39. Finally, it will be up to the Parties to decide, in their domestic law, the nature of non-pecuniary losses which will be covered, as well as the nature of the compensation which will be given. If, for instance, the law of a Party provides, in the framework of compensation for non-pecuniary loss, for compensation of loss of reputation only, this Party shall be deemed to have fulfilled its obligations under this provision.

Article 4 - Liability

Paragraph 1

40. Paragraph 1 of Article 4 contains the prerequisites of a claim for damages. In order to obtain compensation, the plaintiff has to prove the occurrence of the damage, whether the defendant acted with intent or negligently, and the causal link between the corrupt behaviour and the damage. This provision does not give a right to compensation to any person who merely claims that any act of corruption has affected, in one way or another, his rights or interests or might do so in the future.

41. As far as the individual elements of claims for damages are concerned, the following should be indicated:

(a) Unlawful and culpable behaviour on the part of the defendant

42. Those who directly and knowingly participate in the corruption are primarily liable for the damage and, above all, the giver and the recipient of the bribe, as well as those who incited or aided the corruption. Moreover, those who failed to take the appropriate steps, in the light of the responsibilities which lie on them, to prevent corruption would also be liable for damage. This means that employers are responsible for the corrupt behaviour of their employees if, for example, they neglect to organise their company adequately or fail to exert appropriate control over their employees.

(b) Damages

43. The damage referred to in paragraph 1 (ii) of Article 4 must fulfil certain conditions in order to give the right to compensation. Damage, which is capable of justifying a claim for compensation, must be sufficiently characterised, particularly as regards the connection with the victim himself or herself.

44. Since the Convention lays down minimum standards, paragraph 1.ii of Article 4 does not prevent Parties from allowing a person other than the one who suffered damage to bring a claim for its compensation.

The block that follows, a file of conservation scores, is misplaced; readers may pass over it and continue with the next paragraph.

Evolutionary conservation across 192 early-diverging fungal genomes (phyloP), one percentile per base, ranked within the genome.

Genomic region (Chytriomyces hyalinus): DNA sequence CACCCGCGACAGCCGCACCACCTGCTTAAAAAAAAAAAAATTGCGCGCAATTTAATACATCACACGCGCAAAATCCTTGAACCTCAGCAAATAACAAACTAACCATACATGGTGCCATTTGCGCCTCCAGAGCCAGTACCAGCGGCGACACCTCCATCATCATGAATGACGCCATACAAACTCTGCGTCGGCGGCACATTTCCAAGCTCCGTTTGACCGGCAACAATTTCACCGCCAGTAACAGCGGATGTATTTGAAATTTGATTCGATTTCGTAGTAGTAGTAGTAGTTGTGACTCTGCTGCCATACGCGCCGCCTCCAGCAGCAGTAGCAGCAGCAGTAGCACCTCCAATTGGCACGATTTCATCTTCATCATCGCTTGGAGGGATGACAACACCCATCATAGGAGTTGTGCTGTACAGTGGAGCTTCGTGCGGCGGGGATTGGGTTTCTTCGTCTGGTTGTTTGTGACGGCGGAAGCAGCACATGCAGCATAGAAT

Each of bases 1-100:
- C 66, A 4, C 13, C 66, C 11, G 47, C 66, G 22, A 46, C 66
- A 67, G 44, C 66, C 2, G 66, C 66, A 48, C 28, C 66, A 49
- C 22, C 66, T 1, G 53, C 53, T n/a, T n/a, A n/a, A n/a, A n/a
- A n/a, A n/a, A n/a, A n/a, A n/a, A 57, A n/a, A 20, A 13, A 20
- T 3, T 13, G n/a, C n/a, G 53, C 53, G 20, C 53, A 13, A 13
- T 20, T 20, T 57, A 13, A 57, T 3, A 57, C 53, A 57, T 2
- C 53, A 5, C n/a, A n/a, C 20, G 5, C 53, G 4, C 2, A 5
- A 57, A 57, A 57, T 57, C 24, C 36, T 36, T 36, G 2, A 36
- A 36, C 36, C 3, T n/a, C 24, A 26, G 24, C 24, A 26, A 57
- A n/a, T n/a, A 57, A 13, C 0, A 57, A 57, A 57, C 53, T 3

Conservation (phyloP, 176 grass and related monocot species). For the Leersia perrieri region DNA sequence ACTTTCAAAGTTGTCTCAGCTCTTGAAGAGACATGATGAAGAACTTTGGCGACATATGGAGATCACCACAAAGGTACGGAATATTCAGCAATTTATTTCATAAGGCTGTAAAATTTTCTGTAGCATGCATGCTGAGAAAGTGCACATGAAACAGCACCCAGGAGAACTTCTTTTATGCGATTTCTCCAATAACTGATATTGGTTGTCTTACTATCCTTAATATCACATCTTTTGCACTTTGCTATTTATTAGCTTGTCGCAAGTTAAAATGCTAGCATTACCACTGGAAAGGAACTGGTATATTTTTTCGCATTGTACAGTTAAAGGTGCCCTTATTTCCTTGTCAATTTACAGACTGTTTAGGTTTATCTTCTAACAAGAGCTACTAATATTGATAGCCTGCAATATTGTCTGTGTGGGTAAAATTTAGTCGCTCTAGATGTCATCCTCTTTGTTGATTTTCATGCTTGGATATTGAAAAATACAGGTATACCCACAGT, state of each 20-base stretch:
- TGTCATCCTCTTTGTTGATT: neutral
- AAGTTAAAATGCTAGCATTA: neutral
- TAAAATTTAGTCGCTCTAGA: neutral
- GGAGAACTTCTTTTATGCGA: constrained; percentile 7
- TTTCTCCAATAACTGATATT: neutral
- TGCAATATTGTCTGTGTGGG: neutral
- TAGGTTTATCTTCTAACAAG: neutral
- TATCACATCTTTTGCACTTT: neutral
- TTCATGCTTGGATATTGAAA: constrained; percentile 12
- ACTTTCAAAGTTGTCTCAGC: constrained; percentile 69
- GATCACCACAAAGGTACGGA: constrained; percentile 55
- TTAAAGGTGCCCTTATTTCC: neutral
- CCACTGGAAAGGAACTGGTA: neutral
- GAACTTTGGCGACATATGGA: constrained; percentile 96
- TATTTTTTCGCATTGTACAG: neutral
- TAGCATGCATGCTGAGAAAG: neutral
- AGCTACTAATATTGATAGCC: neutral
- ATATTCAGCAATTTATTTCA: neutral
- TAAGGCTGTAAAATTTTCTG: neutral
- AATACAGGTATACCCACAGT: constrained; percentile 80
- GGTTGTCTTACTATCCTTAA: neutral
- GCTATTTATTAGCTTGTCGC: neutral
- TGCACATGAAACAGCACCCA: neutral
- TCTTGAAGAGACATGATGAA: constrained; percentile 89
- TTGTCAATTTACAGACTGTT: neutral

(c) Causal link

45. An adequate causal link must exist between the act and the damage, in order for the latter to be compensated. The damage should be an ordinary and not an extraordinary consequence of corruption. Thus, for instance, "loss of profits" by an unsuccessful competitor, who would have obtained the contract if an act of corruption had not been committed, is an ordinary consequence of corruption and should normally be compensated. On the other hand, there would be no adequate connection if, for example, an unsuccessful competitor, in his or her anger and disappointment over the loss of business, fell down the stairs and broke his leg. Moreover, it should be noted that Parties are free to apply in their domestic law and practice a wider concept of causal link.

Paragraph 2

46. Paragraph 2 of Article 4 provides for joint and several liabilities of several joint offenders, regardless of whether they knowingly co-operated or whether one of them is simply liable as a result of his or her negligent behaviour.

47. In the context of this Convention, "jointly and severally liable" means that persons who have suffered damage as a result of an act of corruption, for which several offenders are liable, may seek full compensation from any one or more of them.